- Semi-integration – Establishes a closed-loop communication between the battery’s BMS and the charger. This facilitates what’s termed a ‘smart charge’ process, wherein data is actively exchanged to optimize the battery’s charging cycle in real-time.
- Full Integration – All devices here are constantly sharing instantaneous data. In this intelligent environment, diverse charging options, whether wired or wireless, onboard or offboard, can be accommodated. This introduces new possibilities, such as DC fast charging and machine learning to fine-tune performance.
The progression in these integration levels, from simplicity to sophisticated synchronicity, epitomizes both the challenges and advancements in modern battery systems. It also emphasizes the pressing need for standardization.
Compliance, Safety, and Transportation
Though compliance regulations may differ, the universal commitment to safety is a non-negotiable cornerstone, especially in the quest for standardization.
Essential safety and performance tests include:
- UN 38.3 for transit – A broad array of tests, from measuring vibration and ingress protection to in-depth crash assessments, nail penetration tests, and immersion checks.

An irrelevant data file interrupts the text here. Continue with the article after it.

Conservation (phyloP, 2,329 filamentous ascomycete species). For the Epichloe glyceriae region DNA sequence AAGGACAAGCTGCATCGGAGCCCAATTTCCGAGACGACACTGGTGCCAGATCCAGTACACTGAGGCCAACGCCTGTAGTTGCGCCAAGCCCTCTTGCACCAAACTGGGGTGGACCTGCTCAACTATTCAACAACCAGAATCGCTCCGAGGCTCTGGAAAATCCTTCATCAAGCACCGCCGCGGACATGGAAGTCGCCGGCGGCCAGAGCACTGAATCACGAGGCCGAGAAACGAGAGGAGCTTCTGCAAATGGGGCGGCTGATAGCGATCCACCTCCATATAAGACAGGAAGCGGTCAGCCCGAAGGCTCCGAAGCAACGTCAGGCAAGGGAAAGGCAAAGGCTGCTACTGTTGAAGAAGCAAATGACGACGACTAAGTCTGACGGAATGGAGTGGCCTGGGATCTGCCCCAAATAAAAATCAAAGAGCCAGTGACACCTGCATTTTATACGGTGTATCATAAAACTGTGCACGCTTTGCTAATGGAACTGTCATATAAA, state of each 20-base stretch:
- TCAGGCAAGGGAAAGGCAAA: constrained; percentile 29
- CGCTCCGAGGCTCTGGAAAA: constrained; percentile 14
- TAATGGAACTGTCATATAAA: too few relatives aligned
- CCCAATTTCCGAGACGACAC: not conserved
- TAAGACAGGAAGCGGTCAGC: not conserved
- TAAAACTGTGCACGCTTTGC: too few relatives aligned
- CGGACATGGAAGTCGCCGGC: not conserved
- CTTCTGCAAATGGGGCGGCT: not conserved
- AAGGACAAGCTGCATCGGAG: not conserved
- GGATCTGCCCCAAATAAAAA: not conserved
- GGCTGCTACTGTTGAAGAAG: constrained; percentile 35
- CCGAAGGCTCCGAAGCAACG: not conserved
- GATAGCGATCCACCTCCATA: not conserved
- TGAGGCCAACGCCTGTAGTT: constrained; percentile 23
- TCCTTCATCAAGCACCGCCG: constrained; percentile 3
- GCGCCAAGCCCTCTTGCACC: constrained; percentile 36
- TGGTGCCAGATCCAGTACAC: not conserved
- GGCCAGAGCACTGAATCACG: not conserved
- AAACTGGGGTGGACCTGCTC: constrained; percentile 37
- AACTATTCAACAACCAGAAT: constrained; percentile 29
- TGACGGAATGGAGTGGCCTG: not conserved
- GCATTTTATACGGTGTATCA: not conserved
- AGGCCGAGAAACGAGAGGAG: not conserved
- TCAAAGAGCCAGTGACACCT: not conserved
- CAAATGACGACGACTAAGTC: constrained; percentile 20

- ECE R100 for on road vehicles – Tests a battery’s resilience against external fires for roughly two minutes. Also evaluates potential risks such as shock and external short circuits.
- Performance testing – Including Accelerated Life Testing (ALT), PPAP verification, and high-temperature calendar life assessment.
Beyond compliance, best practices regarding the transportation and storage of batteries must be adhered to. These include:
- Storing between 30% to 50% state of charge (SOC)
- Verifying SOC once every 12 months
- Charging when below 10% SOC, or every two years
- Complying with SOC requirements in accordance with the method of transport
Adherence to these compliance and safety benchmarks not only ensures peak battery performance but also lays the foundation for their safe integration across varied applications.
Standardization in Summary: The Electric Highway Ahead
As the gears of the industry turn ever faster, the destination is unmistakably electric. Beyond the labyrinth of battery intricacies and the bedrock of safety regulations, standardization offers a streamlined roadmap—especially for high voltage demands of off-highway machinery and the wider commercial sector.
On this electrifying journey, Inventus Power, a Charged by Delta-Q partner, is not just a traveler but a trailblazer—a stalwart beacon chartering the path toward an all-electric future.